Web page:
The 5 Commandments of Storytelling (Revisited)

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[0:00:00.5] TG: Hello and welcome to the Story Grid Podcast. This is a show dedicated to helping you become a better writer. I’m your host, Tim Grahl and I am a struggling writer trying to figure out how to tell a story that works. Joining me shortly is Shawn Coyne. He is the creator of Story Grid, the author of the book Story Grid and an editor with over 25 years’ experience.

In this episode, Shawn and I start diving back into some of the basic core principles of Story Grid. We start with the five commandments of storytelling. I think that’s always a great place to start when we’re talking about Story Grid.

I get Shawn to go back through, talk about these fundamentals and hopefully help you apply them to your work in progress. I think it’s a great episode. It will really help your understanding of these core principles of Story Grid. So let’s jump in and get started.

[EPISODE]

[0:00:55.5] TG: Shawn, it’s been a couple years since we started the podcast. I’ve come a long way and in some of these ideas that we’ve talked about, we either made complete episodes about, or of course we talked about ad nauseam off and on the show through different episodes. I’m wanting to circle back around to then now that I feel like I have a better understanding.

I went out to – I had some of my own questions. I went out to some people in the Story Grid community to ask questions, and I want to start with just talking about the five commandments of storytelling, and see if we can drill down into some questions.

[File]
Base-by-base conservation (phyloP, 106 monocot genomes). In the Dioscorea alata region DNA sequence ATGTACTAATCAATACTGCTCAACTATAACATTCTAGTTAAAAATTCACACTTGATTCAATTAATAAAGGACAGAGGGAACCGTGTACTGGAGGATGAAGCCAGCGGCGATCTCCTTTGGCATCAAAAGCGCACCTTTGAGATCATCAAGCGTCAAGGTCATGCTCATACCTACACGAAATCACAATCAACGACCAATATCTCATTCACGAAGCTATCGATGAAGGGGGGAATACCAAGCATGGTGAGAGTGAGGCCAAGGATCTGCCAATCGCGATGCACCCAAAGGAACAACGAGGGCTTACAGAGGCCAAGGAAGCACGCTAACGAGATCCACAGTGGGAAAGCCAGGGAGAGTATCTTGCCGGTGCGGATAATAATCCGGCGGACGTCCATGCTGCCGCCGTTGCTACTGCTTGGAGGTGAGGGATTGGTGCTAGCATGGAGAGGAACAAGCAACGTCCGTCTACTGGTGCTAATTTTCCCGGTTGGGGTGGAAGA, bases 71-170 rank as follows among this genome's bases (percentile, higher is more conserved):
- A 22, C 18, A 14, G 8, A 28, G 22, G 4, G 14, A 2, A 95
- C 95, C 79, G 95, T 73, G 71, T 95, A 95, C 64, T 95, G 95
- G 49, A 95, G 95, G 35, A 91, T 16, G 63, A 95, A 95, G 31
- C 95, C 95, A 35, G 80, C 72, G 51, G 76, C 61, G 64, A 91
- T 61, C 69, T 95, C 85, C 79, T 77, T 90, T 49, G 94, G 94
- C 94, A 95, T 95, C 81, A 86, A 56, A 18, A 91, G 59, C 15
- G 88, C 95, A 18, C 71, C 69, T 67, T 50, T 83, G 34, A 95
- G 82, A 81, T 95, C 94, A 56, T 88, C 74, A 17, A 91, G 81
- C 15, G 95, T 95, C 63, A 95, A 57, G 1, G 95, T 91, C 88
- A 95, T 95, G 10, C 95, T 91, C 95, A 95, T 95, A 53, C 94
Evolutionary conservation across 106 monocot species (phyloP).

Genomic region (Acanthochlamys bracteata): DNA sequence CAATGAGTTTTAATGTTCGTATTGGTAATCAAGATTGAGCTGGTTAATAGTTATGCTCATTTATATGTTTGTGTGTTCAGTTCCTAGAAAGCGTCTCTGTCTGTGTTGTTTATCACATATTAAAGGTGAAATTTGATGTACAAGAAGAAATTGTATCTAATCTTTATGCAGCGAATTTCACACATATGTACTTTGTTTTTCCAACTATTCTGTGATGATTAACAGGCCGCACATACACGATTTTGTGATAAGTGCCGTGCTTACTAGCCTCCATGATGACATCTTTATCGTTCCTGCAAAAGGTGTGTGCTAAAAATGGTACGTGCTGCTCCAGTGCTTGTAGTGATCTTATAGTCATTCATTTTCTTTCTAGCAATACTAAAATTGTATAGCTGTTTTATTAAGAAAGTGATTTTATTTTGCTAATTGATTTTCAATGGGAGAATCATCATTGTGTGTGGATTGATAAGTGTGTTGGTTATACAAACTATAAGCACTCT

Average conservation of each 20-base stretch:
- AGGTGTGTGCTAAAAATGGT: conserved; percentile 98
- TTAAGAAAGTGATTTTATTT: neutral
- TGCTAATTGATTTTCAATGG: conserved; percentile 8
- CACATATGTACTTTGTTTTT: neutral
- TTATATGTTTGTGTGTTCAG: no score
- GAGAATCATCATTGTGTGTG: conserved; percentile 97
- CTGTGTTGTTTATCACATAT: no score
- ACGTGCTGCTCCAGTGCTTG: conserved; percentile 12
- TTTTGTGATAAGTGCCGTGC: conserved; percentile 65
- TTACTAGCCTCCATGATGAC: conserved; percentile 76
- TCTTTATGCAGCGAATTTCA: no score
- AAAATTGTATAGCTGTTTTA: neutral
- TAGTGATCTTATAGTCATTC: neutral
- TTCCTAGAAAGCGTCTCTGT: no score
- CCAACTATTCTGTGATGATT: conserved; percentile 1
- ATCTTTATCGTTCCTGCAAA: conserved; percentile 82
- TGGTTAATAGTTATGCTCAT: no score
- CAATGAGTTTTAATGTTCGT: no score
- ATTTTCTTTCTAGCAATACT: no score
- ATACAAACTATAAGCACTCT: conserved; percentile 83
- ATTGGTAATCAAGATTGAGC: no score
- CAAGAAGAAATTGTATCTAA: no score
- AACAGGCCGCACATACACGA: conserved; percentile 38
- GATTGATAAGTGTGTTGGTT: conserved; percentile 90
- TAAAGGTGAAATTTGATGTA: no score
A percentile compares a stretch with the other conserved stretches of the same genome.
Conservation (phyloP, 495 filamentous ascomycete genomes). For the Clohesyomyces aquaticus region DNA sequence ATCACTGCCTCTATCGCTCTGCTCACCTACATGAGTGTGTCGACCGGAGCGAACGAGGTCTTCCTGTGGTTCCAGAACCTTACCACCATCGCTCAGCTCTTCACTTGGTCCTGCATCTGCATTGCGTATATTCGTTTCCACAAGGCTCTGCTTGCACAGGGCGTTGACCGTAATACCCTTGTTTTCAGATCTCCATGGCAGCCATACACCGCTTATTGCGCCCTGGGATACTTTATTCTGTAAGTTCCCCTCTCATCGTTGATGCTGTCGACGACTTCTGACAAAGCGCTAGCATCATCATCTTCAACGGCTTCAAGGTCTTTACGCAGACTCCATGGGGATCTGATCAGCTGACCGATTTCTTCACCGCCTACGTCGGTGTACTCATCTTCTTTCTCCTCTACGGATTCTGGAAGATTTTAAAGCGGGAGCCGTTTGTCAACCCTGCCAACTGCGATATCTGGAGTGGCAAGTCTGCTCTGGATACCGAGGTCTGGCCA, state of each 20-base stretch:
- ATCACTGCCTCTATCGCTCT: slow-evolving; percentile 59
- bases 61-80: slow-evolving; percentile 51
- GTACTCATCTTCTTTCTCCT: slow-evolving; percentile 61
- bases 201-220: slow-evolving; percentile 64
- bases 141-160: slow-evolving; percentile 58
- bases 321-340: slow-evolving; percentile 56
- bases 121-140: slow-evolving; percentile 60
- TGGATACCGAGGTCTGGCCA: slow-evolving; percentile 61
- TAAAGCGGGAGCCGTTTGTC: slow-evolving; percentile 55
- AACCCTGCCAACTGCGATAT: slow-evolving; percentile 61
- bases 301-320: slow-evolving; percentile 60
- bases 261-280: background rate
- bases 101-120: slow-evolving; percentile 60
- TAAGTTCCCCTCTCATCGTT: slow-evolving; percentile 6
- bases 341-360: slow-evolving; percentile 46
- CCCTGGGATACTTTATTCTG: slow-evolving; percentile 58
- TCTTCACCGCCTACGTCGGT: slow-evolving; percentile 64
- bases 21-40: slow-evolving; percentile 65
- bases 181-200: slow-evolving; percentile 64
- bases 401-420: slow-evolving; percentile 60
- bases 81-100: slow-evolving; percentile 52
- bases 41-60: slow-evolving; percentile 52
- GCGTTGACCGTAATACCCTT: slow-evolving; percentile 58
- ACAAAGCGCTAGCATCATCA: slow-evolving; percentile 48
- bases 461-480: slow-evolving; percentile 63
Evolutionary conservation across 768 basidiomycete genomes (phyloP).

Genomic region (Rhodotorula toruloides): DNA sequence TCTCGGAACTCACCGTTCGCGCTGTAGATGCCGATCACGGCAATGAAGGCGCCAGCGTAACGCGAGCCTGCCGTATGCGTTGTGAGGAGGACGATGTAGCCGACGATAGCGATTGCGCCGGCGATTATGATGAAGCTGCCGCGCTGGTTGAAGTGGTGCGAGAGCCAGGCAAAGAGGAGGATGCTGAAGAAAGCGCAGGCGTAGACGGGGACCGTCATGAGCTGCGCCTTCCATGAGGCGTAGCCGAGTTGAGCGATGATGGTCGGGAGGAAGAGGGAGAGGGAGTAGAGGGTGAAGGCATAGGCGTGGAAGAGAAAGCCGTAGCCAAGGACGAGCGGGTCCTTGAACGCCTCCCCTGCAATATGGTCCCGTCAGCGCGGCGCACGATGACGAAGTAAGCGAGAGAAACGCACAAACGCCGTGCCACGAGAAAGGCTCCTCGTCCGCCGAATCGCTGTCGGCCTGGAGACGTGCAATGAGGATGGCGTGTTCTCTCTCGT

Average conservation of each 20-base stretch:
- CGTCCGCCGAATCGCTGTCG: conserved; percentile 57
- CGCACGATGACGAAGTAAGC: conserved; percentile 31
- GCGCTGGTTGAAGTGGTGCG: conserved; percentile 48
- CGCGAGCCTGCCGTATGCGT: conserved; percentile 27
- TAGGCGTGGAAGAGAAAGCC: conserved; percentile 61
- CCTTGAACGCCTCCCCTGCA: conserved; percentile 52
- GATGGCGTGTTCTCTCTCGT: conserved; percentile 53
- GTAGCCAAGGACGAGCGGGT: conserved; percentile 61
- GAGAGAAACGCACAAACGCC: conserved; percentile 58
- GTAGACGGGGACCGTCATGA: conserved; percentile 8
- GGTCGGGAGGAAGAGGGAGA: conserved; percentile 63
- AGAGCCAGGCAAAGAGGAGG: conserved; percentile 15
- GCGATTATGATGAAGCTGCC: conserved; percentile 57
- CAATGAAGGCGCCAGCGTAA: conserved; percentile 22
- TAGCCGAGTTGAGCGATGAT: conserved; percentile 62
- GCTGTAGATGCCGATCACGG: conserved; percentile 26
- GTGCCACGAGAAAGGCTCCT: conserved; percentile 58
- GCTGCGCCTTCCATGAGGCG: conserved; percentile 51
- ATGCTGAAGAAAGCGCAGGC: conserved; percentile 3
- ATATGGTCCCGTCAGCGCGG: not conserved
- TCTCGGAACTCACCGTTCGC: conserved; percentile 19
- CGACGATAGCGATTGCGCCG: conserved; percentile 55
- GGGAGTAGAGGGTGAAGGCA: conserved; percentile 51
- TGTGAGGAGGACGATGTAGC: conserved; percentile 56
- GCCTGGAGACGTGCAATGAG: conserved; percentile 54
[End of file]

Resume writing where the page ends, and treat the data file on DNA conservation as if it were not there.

I have in some common questions I think people have is they try to apply the five commandments, because so many times I feel like this stuff – because I know this is true for me, which means I’m sure it’s true for so many of our listeners where like I hear you say it and I think I got it, then I go to actually apply it and I’m like, “I don’t know what to do.”

First, let’s just start with what are the five commandments and how do you see them as applying to storytelling?

[0:02:17.4] SC: The five commandments are the things that everybody intuitively already knows. These are the foundation of every story from a joke to a 25-novel epic. The five commandments, there is the inciting incident. The inciting is a thing. It’s a cause, or coincidence that throws the life of a character, or characters out of balance.

A hurricane comes, that’s a coincidence. It throws somebody’s life out of balance. You got to put wood up on your windows, you’ve got to get shelter, etc. It throws somebody’s life out of balance and then make a change. They have to react to the inciting incident. A cause of inciting incident would be something that is caused by another person.